Moreover, Article II of the Convention specifically defines the crime of genocide to include “Deliberately inflicting on the group conditions of life calculated to bring about its physical destruction in whole or in part” and “Imposing measures intended to prevent births within the group”. As we have demonstrated, the regime’s campaign of environmental devastation is demonstrably both deliberate and calculated to bring about the physical devastation of the Ahwazi people, while its storage of nuclear waste unnecessarily close to Susa and other Ahwazi areas likely qualifies as a second count of genocide pursuant to subsection (d) of the second article.

–  Measures for holding Iran to account before local and international judiciary

It is difficult for Ahwazis to hold Iran accountable before the local judiciary, given that the crimes committed are orchestrated by the Iranian authorities, which control the judiciary. However, they are contracting parties which agreed to take the legislative measures necessary to ensure implementation of the Convention’s provisions, according to each state’s constitution. This includes the stipulation of deterrent criminal penalties for those who commit the crime of genocide, but without enforcement, these provisions are clearly dead letter law as far as internal legal action is concerned.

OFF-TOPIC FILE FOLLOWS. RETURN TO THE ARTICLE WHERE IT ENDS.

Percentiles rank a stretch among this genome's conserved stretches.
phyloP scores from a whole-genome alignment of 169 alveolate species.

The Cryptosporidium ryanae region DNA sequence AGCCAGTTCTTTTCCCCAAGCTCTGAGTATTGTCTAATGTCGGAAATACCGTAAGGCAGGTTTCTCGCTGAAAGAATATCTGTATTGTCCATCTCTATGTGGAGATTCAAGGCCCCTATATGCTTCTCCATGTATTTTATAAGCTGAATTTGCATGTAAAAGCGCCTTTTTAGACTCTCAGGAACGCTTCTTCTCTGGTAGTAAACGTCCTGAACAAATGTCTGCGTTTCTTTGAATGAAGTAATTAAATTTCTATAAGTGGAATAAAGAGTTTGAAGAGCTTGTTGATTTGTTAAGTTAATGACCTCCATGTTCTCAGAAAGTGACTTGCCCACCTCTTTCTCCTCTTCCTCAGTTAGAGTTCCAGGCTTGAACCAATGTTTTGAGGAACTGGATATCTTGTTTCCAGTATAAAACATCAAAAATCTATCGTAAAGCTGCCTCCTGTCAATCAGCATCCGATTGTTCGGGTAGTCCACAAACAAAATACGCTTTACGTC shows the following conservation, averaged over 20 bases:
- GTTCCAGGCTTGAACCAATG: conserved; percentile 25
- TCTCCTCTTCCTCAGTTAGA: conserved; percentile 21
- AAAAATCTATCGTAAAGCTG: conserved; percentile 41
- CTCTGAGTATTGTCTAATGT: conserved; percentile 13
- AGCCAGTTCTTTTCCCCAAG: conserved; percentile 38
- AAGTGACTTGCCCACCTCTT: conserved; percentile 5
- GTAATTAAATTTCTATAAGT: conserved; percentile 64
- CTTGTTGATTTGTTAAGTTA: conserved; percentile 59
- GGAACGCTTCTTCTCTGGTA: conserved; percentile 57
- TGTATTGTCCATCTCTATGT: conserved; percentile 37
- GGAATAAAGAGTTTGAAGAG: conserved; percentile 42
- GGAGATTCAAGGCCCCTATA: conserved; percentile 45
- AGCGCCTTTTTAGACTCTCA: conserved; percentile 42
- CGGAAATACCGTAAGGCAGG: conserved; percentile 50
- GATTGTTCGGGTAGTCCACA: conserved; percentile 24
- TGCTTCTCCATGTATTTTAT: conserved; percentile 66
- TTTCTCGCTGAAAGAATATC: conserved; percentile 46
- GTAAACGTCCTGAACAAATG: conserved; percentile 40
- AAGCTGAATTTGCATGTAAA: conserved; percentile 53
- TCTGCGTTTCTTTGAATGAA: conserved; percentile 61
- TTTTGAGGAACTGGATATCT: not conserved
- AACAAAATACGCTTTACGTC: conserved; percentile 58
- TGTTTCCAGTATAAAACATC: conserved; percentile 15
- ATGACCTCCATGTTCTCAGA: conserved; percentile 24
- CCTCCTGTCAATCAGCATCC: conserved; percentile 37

Just because it is not possible to prosecute the Iranian government collectively or individually on a domestic level does not mean that there is no capacity to sue the perpetrators of this genocide; it is possible to hold the relevant Iranian individuals and government officials accountable before the international judiciary should they travel abroad.

Whenever they do so, they should be arrested and face prosecution and civil suits against them in whichever country they are staying, whether temporarily or permanently. The seventh article of the Convention stipulates: “Genocide and the other acts enumerated in Article III shall not be considered as political crimes for the purpose of extradition. The Contracting Parties pledge themselves in such cases to grant extradition in accordance with their laws and treaties in force.” Therefore, each nation hosting any perpetrators bears its own obligation to take action against them.

On the international level, according to Article 9 of the Convention, disputes between the Contracting Parties relating to the interpretation, application or fulfilment of the Convention, including those relating to the responsibility of a State for genocide or for any of the other acts enumerated in article III, shall be submitted to the International Court of Justice at the request of any of the parties to the dispute.